Support for Victoria’s first Indigenous fishing club

GONE FISHING… Burnanga Indigenous Fishing Club president, Corey Walker is the head of the state’s first ever Indigenous fishing club, based in Shepparton. Photo: Supplied.

THE state’s first ever Indigenous fishing club is getting a helping hand to take cultural education and traditional fishing knowledge on the road so it can be shared with more Victorians when it’s safe to do so.

Victorian Fisheries Authority (VFA) freshwater fisheries manager, Anthony Forster said the $15,000 grant would enable the Burnanga Indigenous Fishing Club to build a customised tandem trailer.

The club, based in Shepparton, has more than 30 members and is named after Burnanga, which means cod in the traditional language of the Yorta Yorta people.

Burnanga Indigenous Fishing Club president, Corey Walker said the club will host a variety of activities such as fishing days, competitions, guided tours and community events infused with Aboriginal cultural knowledge.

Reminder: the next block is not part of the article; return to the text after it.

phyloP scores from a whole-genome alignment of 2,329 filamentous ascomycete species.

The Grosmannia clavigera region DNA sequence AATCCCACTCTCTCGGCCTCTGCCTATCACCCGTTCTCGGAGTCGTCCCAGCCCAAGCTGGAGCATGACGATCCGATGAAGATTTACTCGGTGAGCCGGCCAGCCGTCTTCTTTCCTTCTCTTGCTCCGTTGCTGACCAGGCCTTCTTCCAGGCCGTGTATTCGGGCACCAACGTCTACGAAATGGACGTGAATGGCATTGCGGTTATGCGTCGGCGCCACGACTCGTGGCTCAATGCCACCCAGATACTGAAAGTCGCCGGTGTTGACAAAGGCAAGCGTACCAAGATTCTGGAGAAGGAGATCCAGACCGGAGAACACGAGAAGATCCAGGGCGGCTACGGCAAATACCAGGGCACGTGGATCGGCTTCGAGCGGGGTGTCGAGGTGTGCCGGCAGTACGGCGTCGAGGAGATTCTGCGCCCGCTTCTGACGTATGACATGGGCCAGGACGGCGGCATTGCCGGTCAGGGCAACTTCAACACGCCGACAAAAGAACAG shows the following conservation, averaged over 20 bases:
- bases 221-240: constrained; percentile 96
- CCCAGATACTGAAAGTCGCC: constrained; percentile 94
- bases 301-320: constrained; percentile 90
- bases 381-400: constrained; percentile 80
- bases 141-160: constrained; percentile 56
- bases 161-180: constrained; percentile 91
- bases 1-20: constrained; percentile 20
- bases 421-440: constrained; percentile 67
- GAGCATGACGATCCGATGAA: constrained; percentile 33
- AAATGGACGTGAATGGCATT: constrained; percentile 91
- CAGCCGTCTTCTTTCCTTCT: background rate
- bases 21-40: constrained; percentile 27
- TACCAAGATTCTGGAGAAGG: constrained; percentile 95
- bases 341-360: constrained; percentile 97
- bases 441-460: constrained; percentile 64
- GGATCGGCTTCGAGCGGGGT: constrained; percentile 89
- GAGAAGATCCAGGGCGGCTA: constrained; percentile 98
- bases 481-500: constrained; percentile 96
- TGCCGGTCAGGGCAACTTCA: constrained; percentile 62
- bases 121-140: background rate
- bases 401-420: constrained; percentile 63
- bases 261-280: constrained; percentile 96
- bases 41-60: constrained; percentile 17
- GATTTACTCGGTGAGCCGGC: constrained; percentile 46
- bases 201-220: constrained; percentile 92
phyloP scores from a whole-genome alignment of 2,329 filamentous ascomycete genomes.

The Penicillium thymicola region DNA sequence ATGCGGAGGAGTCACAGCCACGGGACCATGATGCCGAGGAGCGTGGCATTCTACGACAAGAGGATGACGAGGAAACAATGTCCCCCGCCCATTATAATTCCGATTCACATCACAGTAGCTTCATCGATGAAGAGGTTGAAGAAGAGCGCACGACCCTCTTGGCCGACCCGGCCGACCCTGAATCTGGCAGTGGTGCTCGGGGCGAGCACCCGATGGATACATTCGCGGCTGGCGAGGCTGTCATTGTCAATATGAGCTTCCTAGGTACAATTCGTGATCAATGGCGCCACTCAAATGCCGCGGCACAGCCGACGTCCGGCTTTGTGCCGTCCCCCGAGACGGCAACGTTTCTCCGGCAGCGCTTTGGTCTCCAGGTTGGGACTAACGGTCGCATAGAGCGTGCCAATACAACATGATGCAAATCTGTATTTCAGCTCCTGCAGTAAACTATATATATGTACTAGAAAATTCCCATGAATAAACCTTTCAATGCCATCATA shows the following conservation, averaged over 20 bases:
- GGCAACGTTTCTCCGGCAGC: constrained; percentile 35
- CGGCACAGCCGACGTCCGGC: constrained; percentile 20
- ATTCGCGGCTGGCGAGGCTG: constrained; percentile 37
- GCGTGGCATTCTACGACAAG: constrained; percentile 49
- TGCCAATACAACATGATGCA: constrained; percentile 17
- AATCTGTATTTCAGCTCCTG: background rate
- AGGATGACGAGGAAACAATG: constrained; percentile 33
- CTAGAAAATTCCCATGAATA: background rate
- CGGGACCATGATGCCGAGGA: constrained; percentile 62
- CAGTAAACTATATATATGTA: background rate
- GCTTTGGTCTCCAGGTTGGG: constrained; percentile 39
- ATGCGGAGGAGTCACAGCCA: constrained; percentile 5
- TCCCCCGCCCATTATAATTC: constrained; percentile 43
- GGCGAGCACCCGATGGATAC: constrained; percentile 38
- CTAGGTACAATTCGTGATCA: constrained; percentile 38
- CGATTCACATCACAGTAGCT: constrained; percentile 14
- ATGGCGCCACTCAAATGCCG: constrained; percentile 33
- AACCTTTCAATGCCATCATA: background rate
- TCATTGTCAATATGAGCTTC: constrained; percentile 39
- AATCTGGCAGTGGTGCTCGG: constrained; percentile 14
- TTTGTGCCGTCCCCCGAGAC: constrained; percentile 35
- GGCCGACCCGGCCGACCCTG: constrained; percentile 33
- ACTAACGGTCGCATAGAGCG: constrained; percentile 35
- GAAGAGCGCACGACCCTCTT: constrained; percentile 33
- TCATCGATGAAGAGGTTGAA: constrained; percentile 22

“Burnanga is about strengthening connection to country and Aboriginal culture,” he said.

“By doing this we will improve mental health, decrease social isolation and educate the wider community about customary practices.”

Stocking of native fish such as Murray cod across Victoria have hit record numbers thanks to the State Government’s $35 million Target One Million plan and a commitment to increase fish stocking to 10 million fish annually by 2022.

According to the VFA, more than two million cod were stocked in Victorian waters last summer, in addition to more than two million golden perch and nearly 350,000 silver perch.